Brown Dwarf Planets and Habitability

by Paul Gilster on June 21, 2010

Are planets common around brown dwarfs? We aren’t yet in a position to say, but the question is intriguing because some models suggest that the number of brown dwarfs is comparable to the number of low-mass main sequence stars. That would mean the objects — ‘failed’ stars whose masses are below the limit needed to sustain stable hydrogen fusion — could be as plentiful as the M-dwarfs that far outnumber any other type of star in the galaxy. If planets form around brown dwarfs, then we have to add them to our list of possible abodes for life.

Evidence for Brown Dwarf Planet Formation

But first, to the planet question. We can find suggestive analogs to planet formation around brown dwarfs in nearby space. The star Gl 876, some fifteen light years away, is not a brown dwarf, but this M-dwarf is only 1.24 percent as luminous as the Sun, with most of its energy being released at infrared wavelengths. We now know that at least three planets, two of them gas giants similar to Jupiter, orbit the star. Among brown dwarfs themselves, we have cases like 2M1207b, MOA-2007-BLG-192Lb and 2MASS J044144. In fact, the planet orbiting the second of these brown dwarfs is one of the smallest exoplanets known at 3.3 Earth masses.

As Andrey Andreeschchev and John Scalo (University of Texas) noted in a 2002 paper (thanks to Centauri Dreams regular ‘andy’ for the tip), we can extrapolate from what we find in our own Solar System to lower-mass stars, with simulations indicating that terrestrial-mass planets can form around low-mass objects like these as long as sufficient disk material is available. The authors study whether or not such planets can be habitable, noting this key fact about brown dwarf evolution: The brown dwarf is continually fading as it releases gravitational potential energy. As the object fades, its habitable zone moves past any worlds in it.

Time, Tides and Habitability

Is there time, then, for life to form on such a planet? When andy sent the pointer to this paper, he added an intriguing comment of his own:

It’d be interesting to come up with some scenarios for evolution on such a planet whose star decreases in luminosity as it ages (as opposed to more conventional stars that brighten as they age) – perhaps life might begin in the cloud layers of an initially Venus-like planet, moving to the surface as the atmosphere cools and the oceans rain out of the atmosphere, and finally moving to a more Europa-like state with the oceans frozen under an ice layer.

Now that’s a chewy science fiction scenario for the writers who frequent these pages to work on. Andreeshchev and Scalo note that a brown dwarf planet will be within the tidal lock radius, meaning the planet will always present one side to its star even when the brown dwarf is young, but we do have some studies showing that atmospheres can remain viable in such settings, so this may not rule out life. A bigger question is just how long the habitable zone will remain habitable and how, as andy notes, life might adapt. Clearly, evolutionary time-scales on a brown dwarf planet could be much different from those on Earth, but the paper notes that a habitability duration of less than 0.1 billion years would present real issues about the viability of complex life.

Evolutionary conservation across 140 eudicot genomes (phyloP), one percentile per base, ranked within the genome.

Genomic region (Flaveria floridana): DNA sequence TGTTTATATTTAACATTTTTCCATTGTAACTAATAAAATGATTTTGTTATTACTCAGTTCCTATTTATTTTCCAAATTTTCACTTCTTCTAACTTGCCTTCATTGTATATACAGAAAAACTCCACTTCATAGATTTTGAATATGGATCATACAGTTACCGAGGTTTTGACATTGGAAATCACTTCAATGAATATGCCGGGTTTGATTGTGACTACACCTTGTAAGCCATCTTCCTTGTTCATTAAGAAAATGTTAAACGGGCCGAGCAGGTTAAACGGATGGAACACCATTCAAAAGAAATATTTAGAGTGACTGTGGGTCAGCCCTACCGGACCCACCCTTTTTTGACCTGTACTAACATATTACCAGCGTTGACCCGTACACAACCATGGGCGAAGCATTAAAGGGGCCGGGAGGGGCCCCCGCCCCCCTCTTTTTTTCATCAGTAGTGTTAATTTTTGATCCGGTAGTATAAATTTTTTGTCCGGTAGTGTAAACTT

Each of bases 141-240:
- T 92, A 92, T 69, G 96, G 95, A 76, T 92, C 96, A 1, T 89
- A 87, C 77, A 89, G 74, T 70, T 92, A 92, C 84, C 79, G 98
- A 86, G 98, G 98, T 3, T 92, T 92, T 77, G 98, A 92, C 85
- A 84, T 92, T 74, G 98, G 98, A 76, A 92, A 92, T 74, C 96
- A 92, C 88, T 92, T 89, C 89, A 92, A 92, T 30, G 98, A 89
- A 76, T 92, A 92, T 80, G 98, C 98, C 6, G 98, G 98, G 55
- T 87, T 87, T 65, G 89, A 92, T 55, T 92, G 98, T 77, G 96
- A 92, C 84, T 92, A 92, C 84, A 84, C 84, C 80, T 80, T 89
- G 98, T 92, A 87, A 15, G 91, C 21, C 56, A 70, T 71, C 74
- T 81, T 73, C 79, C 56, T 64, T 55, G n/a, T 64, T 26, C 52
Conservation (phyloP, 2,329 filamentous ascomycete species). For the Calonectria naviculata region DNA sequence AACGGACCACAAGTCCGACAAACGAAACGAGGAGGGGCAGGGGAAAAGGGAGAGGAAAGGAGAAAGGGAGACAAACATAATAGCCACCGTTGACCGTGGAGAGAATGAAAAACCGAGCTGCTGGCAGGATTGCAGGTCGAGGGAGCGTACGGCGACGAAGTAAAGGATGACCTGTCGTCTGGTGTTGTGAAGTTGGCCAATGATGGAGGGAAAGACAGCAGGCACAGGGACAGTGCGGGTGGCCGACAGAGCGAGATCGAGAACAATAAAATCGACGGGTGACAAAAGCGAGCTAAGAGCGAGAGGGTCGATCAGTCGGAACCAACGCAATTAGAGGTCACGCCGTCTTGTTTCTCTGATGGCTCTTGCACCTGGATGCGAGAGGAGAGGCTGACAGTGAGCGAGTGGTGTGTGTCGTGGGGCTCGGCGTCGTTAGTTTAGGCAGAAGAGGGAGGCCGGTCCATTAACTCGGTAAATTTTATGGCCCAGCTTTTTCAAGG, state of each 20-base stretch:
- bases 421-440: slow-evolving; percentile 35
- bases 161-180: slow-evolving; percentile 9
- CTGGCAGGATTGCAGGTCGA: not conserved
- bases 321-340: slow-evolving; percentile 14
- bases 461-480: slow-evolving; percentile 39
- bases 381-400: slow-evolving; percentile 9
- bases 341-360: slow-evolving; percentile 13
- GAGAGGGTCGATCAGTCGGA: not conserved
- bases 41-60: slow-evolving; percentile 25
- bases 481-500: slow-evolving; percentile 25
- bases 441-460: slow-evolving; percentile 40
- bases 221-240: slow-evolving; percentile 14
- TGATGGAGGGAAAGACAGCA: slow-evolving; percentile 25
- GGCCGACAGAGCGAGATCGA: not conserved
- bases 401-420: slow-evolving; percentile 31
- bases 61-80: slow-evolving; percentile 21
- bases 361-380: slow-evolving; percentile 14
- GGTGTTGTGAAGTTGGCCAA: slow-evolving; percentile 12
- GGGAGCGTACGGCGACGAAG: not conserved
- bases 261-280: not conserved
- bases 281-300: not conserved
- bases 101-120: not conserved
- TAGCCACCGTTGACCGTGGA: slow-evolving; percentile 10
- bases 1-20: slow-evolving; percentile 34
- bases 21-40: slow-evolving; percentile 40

I can’t get Andreeshchev and Scalo’s diagram reproduced well enough to display well here, but they study the duration of residence in the evolving habitable zone as a function of the planet’s distance from the brown dwarf, assuming a circular orbit. They find that much depends on how we set limits on the habitable zone, but in general habitability durations of a billion years are possible for planets within 2-3 Roche radii for brown dwarfs above 0.03 solar masses. The Roche limit defines how close a planet can be to its host star before being torn apart by tidal forces. A habitable zone duration of up to 4 billion years is possible only close to the Roche limit, but could theoretically occur for brown dwarfs as small as 0.04 solar masses.

In fact, if you push these numbers to their upper limits, you can work out a habitable zone that has a duration of up to 10 billion years for a brown dwarf with a mass of 0.07 solar masses, as long as you’re willing to skirt the Roche limit about as close as possible. The authors are working, by the way, with a habitable zone definition that involves liquid water at the surface, the classic formulation of habitable zone rather than more recent extensions of the idea.

Temperature and Intelligence

This is a short but fascinating paper, and here’s something that catches the eye:

…if development of intelligence is partially driven by cooling episodes, as suggested by Schwartzman & Middendorf (2000), then on BD planets cognitive evolution may be expected to contain a stronger continuous component than on Earth.